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HOW MANY Americans will wake up tomorrow morning and put themselves on a diet?

Are we kidding? We might as well ask how many stars are in the sky.

The numbers are vast. There are 65 million dieters in this country at any one time, according to a 1989 Food and Drug Administration report.

There are probably even more in the month of January.

January is the time when people stare at a brand-new calendar while feeling especially fat after the annual holiday eating binge.

No wonder health and fitness clubs will do a booming business during the next 31 days; no wonder "lite" products will practically walk off the store shelves; no wonder the $1.5 billion weight-loss industry will attract close to one-fifth of its customers this month.

Just how successful are these customers?

Suffice it to say that the second-largest peak in the sales of weight-loss products occurs around Easter, when people start thinking about bathing suits. Food and nutrition guru Jane E. Brody not only thinks this is bad, she thinks it can be avoided.

"Dieting should not be just a resolution to be broken," the feisty best-selling author of "Jane Brody's Nutrition Book" said over the phone recently.

Ms. Brody, who also wrote "Jane Brody's Good Food Book" and this year's "Jane Brody's Good Food Gourmet," is an award-winning science and health writer for the New York Times.

"You have to keep the pressure off in order for dieting to be successful," she says. Counting calories won't work, because most of the time we really don't know exactly what's in the food we eat.

"What is this idea of eating by numbers, anyway?" she asks.

"You can paint by numbers, but you can't eat that way. You must eat by concept, not by calculator."

Ms. Brody's plan for weight loss is simple: Eat healthy food and the pounds just drop off painlessly without any feeling of deprivation.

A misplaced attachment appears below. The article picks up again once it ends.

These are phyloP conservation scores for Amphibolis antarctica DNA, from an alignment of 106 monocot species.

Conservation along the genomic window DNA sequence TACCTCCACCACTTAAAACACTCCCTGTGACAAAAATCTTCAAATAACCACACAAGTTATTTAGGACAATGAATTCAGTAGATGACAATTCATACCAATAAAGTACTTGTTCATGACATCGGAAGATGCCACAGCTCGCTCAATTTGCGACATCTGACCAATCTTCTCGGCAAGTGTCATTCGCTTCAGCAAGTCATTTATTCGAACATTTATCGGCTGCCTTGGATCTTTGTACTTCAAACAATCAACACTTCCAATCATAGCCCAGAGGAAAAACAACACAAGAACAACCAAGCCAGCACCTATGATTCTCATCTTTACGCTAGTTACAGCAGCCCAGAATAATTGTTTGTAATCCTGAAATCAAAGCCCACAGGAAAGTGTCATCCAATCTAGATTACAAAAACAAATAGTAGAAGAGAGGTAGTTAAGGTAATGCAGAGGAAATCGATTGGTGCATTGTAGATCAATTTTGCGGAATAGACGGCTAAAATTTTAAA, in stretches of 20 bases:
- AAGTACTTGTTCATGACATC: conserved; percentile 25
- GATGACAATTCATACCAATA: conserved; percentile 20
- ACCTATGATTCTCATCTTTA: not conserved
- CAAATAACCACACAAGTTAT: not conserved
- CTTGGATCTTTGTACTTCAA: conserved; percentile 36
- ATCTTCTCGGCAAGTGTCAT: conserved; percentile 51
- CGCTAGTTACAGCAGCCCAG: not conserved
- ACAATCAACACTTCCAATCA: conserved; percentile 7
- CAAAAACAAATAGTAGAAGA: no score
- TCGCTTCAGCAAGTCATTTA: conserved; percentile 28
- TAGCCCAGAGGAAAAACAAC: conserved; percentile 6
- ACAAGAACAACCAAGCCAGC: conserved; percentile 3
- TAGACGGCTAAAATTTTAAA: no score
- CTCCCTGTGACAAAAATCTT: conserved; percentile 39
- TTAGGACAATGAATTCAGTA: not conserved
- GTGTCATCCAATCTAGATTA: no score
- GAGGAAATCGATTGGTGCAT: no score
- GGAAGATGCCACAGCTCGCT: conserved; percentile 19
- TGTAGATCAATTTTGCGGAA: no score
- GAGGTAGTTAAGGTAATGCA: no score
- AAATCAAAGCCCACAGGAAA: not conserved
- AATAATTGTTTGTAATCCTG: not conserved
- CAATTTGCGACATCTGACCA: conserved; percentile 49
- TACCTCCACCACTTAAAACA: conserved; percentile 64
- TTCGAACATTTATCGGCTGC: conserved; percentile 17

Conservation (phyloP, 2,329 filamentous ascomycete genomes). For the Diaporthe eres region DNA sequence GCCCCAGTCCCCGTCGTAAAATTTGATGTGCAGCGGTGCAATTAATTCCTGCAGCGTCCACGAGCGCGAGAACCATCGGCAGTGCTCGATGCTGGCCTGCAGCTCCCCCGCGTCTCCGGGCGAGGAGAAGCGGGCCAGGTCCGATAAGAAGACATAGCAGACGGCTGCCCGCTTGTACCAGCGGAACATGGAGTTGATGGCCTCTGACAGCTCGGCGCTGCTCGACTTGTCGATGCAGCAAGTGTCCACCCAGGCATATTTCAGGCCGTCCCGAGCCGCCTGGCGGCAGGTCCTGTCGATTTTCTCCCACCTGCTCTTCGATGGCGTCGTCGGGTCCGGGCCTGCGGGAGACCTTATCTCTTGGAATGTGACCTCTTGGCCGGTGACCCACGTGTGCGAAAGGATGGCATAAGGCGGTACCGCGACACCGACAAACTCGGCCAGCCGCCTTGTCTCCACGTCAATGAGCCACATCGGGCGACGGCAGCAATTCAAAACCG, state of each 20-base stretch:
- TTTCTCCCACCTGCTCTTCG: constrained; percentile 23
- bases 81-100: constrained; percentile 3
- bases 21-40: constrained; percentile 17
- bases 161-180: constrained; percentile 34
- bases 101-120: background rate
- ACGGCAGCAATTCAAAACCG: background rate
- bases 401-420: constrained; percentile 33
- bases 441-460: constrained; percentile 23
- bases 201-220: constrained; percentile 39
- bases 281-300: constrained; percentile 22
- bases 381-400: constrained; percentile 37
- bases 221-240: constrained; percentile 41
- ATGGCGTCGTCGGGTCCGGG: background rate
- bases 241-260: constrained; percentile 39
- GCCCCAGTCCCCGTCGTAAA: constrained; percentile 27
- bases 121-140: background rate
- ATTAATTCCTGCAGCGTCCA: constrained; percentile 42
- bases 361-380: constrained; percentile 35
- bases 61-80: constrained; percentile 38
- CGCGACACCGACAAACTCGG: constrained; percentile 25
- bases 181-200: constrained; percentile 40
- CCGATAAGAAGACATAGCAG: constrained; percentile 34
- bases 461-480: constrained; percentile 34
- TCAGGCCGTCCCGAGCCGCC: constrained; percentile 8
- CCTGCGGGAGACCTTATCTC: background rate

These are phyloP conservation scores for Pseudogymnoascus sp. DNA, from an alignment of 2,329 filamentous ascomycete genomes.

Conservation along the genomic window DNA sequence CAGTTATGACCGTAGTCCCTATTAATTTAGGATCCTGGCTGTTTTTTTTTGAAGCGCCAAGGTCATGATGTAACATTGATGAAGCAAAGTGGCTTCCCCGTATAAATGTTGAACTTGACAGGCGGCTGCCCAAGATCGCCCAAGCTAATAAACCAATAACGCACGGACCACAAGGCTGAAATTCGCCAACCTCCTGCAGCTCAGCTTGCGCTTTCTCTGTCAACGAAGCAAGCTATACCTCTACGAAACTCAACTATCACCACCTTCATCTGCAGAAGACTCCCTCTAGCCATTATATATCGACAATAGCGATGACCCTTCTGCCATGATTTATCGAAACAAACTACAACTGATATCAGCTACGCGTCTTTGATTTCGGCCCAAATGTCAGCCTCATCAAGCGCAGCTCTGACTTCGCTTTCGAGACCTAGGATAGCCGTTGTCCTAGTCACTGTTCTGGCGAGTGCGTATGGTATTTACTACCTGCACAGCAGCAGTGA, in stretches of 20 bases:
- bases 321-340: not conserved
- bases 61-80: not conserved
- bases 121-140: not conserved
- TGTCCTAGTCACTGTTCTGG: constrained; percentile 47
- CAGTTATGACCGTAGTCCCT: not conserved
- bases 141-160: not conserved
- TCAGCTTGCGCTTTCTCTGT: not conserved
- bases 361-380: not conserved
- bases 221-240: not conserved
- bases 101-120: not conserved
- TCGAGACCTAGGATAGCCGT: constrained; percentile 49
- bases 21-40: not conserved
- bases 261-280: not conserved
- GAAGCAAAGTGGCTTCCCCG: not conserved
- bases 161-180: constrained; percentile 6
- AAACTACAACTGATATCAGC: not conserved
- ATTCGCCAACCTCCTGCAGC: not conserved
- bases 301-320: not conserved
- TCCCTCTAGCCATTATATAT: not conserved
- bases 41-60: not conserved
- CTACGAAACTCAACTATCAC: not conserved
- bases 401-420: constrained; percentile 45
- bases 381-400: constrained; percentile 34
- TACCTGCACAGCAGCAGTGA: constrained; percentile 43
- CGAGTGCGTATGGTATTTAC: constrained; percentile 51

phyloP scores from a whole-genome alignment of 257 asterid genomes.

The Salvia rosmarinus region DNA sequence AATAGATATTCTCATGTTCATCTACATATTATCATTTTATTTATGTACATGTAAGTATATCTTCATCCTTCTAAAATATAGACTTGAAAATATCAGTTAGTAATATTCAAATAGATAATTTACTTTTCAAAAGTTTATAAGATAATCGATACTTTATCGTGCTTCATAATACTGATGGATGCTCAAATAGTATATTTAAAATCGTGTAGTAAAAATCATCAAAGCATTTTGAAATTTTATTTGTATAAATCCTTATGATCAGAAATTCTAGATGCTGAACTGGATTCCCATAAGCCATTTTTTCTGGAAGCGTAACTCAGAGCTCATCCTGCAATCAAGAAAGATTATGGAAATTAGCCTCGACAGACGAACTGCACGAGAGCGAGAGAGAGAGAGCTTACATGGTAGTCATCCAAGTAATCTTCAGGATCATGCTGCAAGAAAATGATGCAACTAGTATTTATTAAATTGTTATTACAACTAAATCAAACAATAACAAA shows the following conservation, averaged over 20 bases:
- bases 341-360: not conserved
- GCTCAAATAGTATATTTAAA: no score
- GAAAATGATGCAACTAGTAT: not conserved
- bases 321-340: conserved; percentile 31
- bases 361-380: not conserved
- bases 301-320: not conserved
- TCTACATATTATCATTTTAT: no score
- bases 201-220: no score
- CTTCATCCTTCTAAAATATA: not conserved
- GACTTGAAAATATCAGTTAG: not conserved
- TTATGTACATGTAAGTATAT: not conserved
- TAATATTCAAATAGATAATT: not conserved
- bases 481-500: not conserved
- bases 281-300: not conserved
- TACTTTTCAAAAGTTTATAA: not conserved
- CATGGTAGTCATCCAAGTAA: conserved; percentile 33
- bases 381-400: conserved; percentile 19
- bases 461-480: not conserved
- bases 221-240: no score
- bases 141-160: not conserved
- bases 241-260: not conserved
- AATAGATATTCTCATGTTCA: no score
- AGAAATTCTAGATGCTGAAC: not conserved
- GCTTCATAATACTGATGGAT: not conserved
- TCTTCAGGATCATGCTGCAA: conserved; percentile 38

"Plan one low-fat, high-fiber, low-sodium meal every other week until the end of 1991, and by the end of 1991, you'll be serving a whole new menu.

"You will also have a whole new you."

Jane Brody says she knows that her plan works -- she gets hundreds of letters from readers who "have lost weight without trying when they started to cook healthy meals for their husbands who had heart attacks."

She has had personal experience as well. "Twenty-five years ago I was overweight -- until I stopped dieting and got off the feast-and-famine routine," she says.

"I taught myself to eat three healthy meals every day whether or not I was hungry. I planned significant exercise. I had always been fairly active, but I made it a routine."

By doing this, Ms. Brody said, she lost 10 pounds the first month and more than 40 pounds in two years. She has kept the weight off with no effort, she adds.

"No maintenance was necessary. I had taught myself a different way of eating. And as I lost weight, I needed less food."

How do you go on the Brody plan?

"You start with breakfast; the idea is to eat it. Most people don't eat what I would call a breakfast. I'm not just talking about a piece of toast and coffee."

You have to have a reasonable amount of protein, complex carbohydrates and fruit as the first meal of the day, Ms. Brody explains. And yes, coffee is fine in moderation.